Soon after Lyndah Kemunto finished medical school in 2014, she was working 60 to 80 hours a week as an intern at the Kisii Teaching and Referral Hospital in southwest Kenya. Worse than the hours, she was overwhelmed by the number of babies she was assigned to deliver.
"When I was an intern, I had between six to ten maternal deliveries per day," she says. "Sometimes those numbers were tripled....When you're the only doctor on the ground you can't take a break or even have lunch."
By December, she and 5,000 other physicians in the East African nation's public health system were so fed up with working conditions they went on strike–effectively closing many of the country's hospitals. At issue were long hours and doctors' complaints that President Uhuru Kenyatta's government had failed to give them pay raises promised in 2013.
After three months of negotiations, the walkout ended last month with the government agreeing to raise annual salaries by at least $6,000 annually, according to data from Deutsche Welle. Before the raise, new doctors earned a minimum of about $14,000 per year.
But the walkout came at a cost: during the strike, Kenya's media was filled with stories about people dying for lack of medical care. The reports included stories like that of Dismas Bikundo, whose wife lost a baby girl that would have been their firstborn after being denied obstetric care at two hospitals, according to the Los Angeles Times. In one case in western Kenya, a security guard was forced to assist a woman giving birth, according to Kenya's Daily Standard newspaper.
“I’d tend to believe that a lot of people died in the villages,” Kemunto says, of the public harm caused by the strike. “I felt sad for the Kenyans who weren’t able to access public services. But I equally felt that I needed to fight for them, so that when I came back to work they could have better conditions. At that point in time my mind was focused [on] the greater good rather than on the collateral damage.”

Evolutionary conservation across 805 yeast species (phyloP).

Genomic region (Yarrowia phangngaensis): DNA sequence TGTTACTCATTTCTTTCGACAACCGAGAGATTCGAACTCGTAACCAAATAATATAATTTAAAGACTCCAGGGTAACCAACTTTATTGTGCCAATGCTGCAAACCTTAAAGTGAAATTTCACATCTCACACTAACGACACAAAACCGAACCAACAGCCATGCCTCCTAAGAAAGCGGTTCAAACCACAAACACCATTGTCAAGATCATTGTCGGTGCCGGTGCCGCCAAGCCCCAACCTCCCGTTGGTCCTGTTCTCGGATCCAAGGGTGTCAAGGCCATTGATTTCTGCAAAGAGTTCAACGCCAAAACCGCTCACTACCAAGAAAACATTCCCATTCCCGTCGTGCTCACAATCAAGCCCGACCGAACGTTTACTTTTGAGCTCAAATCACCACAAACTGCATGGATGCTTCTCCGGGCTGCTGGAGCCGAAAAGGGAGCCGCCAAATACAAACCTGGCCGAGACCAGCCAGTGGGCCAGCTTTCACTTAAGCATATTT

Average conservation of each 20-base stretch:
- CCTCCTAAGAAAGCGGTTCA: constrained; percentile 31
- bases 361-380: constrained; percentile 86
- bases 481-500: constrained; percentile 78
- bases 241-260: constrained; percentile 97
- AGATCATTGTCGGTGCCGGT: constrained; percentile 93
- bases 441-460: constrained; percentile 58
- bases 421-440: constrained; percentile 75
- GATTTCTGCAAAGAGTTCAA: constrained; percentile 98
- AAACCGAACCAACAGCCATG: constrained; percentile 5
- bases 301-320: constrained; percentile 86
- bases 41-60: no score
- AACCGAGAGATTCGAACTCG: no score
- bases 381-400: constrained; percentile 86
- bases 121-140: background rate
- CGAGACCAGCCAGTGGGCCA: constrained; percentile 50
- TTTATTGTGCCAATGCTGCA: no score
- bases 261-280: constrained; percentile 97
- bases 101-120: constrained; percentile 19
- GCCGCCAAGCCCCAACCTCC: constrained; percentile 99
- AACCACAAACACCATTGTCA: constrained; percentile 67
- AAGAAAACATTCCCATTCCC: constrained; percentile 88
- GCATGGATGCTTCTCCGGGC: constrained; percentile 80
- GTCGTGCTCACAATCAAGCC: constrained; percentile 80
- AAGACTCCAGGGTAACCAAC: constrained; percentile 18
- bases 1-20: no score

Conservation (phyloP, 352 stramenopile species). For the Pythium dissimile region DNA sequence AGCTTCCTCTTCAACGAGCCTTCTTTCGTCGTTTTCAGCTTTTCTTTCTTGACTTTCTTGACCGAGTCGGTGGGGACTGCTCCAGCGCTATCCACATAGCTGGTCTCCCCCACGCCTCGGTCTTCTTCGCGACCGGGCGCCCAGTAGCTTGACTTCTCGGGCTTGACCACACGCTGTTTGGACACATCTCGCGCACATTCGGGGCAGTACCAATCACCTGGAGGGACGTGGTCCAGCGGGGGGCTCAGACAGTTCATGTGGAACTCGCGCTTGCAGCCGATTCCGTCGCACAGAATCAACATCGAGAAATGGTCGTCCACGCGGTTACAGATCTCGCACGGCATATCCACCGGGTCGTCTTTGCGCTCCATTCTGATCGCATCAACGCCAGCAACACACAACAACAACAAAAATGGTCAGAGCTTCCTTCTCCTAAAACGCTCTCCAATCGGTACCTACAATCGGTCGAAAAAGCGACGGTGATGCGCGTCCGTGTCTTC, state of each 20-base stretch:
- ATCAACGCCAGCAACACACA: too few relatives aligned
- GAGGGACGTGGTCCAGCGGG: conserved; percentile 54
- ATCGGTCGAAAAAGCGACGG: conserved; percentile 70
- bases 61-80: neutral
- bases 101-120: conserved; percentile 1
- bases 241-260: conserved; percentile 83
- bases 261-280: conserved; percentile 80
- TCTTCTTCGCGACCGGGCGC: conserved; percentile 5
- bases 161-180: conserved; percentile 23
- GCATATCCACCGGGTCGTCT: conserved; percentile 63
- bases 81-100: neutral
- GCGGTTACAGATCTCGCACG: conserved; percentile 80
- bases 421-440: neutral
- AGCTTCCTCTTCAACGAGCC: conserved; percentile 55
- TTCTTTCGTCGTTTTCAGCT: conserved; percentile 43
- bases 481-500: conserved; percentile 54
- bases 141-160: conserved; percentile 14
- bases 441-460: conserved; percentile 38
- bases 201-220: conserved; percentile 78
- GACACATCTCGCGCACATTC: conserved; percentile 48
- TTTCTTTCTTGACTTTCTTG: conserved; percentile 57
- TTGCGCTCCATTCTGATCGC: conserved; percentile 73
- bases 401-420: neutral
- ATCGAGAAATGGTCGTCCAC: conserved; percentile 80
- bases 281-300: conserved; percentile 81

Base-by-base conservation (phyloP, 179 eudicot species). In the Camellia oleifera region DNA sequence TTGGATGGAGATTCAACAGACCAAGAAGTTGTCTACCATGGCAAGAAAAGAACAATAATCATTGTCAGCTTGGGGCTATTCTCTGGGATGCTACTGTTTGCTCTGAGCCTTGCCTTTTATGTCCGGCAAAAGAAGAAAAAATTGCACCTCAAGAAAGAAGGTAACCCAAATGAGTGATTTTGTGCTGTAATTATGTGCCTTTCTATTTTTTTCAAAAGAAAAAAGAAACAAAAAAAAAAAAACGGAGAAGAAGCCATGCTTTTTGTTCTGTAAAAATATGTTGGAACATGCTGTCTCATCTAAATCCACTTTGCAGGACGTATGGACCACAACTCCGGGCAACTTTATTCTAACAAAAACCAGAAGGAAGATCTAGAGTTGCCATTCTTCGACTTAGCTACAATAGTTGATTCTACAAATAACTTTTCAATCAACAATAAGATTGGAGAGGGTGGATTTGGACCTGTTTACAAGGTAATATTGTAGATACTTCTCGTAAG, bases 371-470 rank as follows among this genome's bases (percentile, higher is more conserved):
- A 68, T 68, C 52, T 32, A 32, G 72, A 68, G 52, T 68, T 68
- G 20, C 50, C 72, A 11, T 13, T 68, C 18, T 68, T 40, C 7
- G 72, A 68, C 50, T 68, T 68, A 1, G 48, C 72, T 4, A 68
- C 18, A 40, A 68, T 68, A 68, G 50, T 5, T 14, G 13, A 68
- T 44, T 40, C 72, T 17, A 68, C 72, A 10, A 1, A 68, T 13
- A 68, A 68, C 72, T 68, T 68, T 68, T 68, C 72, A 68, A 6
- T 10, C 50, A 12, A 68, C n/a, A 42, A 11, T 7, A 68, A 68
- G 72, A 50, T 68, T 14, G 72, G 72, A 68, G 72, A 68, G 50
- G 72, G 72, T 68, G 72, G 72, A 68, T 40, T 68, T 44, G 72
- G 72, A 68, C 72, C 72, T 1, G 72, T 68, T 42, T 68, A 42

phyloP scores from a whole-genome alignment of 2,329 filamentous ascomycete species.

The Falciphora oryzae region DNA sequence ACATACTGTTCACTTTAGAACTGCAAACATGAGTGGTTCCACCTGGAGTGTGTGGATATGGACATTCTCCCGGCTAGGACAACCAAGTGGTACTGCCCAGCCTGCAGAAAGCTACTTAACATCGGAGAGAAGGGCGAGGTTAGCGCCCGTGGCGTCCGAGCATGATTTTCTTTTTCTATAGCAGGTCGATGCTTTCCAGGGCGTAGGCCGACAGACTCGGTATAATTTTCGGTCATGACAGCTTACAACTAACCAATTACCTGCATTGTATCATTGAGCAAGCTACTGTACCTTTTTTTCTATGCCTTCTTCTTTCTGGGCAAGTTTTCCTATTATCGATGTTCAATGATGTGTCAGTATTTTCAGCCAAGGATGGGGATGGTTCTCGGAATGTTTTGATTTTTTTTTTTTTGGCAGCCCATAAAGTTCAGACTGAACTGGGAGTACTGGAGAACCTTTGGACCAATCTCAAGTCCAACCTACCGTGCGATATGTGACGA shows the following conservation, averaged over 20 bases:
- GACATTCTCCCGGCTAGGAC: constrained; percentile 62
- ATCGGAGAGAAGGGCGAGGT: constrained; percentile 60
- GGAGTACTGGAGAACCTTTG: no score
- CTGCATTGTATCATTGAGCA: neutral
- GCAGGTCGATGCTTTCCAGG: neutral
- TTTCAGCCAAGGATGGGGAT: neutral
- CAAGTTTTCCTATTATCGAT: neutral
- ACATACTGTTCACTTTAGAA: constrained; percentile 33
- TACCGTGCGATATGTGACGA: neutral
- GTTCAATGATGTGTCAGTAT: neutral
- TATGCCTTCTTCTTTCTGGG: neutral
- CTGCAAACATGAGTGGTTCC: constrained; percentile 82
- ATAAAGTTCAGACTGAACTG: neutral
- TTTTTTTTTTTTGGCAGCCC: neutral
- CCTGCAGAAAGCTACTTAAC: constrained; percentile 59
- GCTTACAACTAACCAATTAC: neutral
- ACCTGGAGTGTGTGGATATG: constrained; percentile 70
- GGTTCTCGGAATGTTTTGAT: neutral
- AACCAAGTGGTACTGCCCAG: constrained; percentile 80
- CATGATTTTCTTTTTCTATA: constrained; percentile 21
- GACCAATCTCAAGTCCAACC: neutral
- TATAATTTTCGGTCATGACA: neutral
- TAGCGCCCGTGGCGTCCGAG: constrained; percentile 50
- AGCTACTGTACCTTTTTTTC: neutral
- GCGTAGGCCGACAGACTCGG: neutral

Beyond pay for doctors, it's unclear that the strike did anything to improve healthcare for ordinary Kenyans or working conditions for medical staff. To be sure, Kenya has many more doctors than most African nations and at 61, life expectancy in the nation is higher than 30 African nations in spite of being one of the worst-hit by the HIV epidemic.
Yet the corruption that is a scourge in other areas of Kenya's government has also damaged the healthcare system. An audit report that became public last year found that $48 million had been stolen or paid to fake companies in the previous year.
"Money meant to be for supplies and commodities often never arrives," says Kemunto, who now works at the Iyabe District Hospital, about 300 km (186 miles) west of Nairobi. "Corruption in Kenya is too [wide]spread. It won't change overnight. It's not even something just in the highest levels of management in the country. It goes down to the basic level of citizens."
That is a body blow to doctors on the front lines like Kemunto, who says that she is frustrated seeing patients die for lack of medicine that is relatively inexpensive.
"You see some children die because of the lack of drugs in the hospitals," she says. "We have a lot of patients with malaria, which is very easy and not that expensive to take care of, but when we write a prescription, a lot of the pharmacies don't have the medicines."
She says that at her hospital rooms are mostly clean, but that the government health service sometimes has difficulty getting the right personnel with the right medical equipment. "We had good machines, radiology machines," she says. "Some of them have been unattended, because there is a lack of specialized doctors who know how to use them."
It's possible some of these issues may be addressed after national elections in August. But Kemunto says she's not expecting big changes any time soon. "One day we'll get the best healthcare that we possibly can, but it will take long," she says. "The greatest lesson from the 100 days strike is that the system in Kenya is broken. At least we were able to stand up and point to the people who are doing something wrong."